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Johns Hopkins Awarded Multimillion-Dollar Contract in Effort to Improve Surgical Outcomes for Patients - 02/06/2017
Johns Hopkins Awarded Multimillion-Dollar Contract in Effort to Improve Surgical Outcomes for Patients
Johns Hopkins researchers to bring surgical quality improvement initiative to hospitals nationwide
Release Date: February 6, 2017
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The Johns Hopkins Armstrong Institute for Patient Safety and Quality, in collaboration with the American College of Surgeons, has been awarded a nearly $4 million contract, with the option of $12 million over three years, for a total of about $16 million from the Agency for Healthcare Research and Quality (AHRQ) to improve the outcomes and experiences of surgery patients across the United States. The project, funded and guided by AHRQ, will enable more than 750 hospitals to implement enhanced recovery after surgery (ERAS) protocols, which have been shown to reduce complications, decrease lengths of stay and boost patient experience.
ERAS strategies are employed throughout a patient’s entire care process — from the time a surgeon decides to operate to after a patient is discharged following a procedure. Protocols include patient and family engagement, avoiding prolonged fasting periods, prescribing and using opioids sparingly, and incorporating multiple methods to control pain. ERAS brings a collaborative care approach, involving close teamwork among surgeons, anesthesia providers and nurses.
While these protocols have existed for years, Johns Hopkins took a novel approach to implementing them in 2013. Elizabeth Wick, M.D., who is now an adjunct associate professor of surgery at the Johns Hopkins University School of Medicine, joined ERAS with AHRQ’s Comprehensive Unit-Based Safety Program (CUSP), a five-step culture change intervention that engages front-line health care staff members in preventing harm. CUSP can help overcome the lack of local buy-in that often dooms improvement efforts.
Through the combination of both initiatives, hospital length of stay for patients having colorectal surgery was reduced by about 1.5 days, costs have dropped by $1,500 and patient complications have gone down, including a 50 percent decrease in surgical-site infections.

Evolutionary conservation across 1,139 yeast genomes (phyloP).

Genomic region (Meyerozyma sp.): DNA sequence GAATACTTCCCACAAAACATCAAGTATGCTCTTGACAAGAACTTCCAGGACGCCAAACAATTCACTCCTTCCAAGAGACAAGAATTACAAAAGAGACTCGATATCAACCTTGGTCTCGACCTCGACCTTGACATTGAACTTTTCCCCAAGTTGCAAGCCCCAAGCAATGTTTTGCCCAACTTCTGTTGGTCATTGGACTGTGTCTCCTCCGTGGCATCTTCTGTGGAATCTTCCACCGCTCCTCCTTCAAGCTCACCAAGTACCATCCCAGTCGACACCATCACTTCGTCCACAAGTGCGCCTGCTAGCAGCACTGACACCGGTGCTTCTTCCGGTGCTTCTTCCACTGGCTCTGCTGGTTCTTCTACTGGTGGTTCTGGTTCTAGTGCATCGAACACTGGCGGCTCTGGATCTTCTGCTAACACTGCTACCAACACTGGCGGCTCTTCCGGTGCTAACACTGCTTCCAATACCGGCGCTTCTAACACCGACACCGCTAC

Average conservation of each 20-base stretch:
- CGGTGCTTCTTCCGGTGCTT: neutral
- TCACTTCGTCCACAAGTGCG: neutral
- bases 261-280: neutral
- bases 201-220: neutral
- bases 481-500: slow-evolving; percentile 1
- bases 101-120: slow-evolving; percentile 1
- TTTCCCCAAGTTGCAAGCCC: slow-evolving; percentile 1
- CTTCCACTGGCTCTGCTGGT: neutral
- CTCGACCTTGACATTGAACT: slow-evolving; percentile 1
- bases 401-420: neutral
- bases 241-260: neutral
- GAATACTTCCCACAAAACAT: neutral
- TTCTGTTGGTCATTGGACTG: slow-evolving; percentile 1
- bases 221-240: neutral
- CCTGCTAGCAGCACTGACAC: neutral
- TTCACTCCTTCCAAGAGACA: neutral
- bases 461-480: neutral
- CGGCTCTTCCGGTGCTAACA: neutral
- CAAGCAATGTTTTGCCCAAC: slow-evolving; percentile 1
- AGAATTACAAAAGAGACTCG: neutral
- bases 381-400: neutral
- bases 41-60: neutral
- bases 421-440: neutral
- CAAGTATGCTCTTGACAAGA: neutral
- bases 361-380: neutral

“With the success of ERAS at our hospital, we are excited to share this approach with other hospitals,” says Michael Rosen, Ph.D., associate professor with the Armstrong Institute. “This will be an important step in improving patient care throughout their surgery process.”
In the new project, called the AHRQ Safety Program for Enhanced Recovery After Surgery, improvement and research efforts will initially focus on abdominal operations in colorectal surgery. Future phases will expand to introduce protocols in other areas, such as bariatric surgery, orthopaedic surgery, gynecology and emergency general surgery.
“Too often, patients suffer complications and prolonged hospitalizations after surgery, although the steps to prevent these results are known,” says Peter Pronovost, M.D., Ph.D., director of the Armstrong Institute and senior vice president of patient safety and quality for Johns Hopkins Medicine. “This program brings these recommended practices together into one coordinated, unified program where everyone — clinicians, patients and their loved ones — understand what they must do for the best possible outcome.”
Hospitals interested in participating can email firstname.lastname@example.org for more information.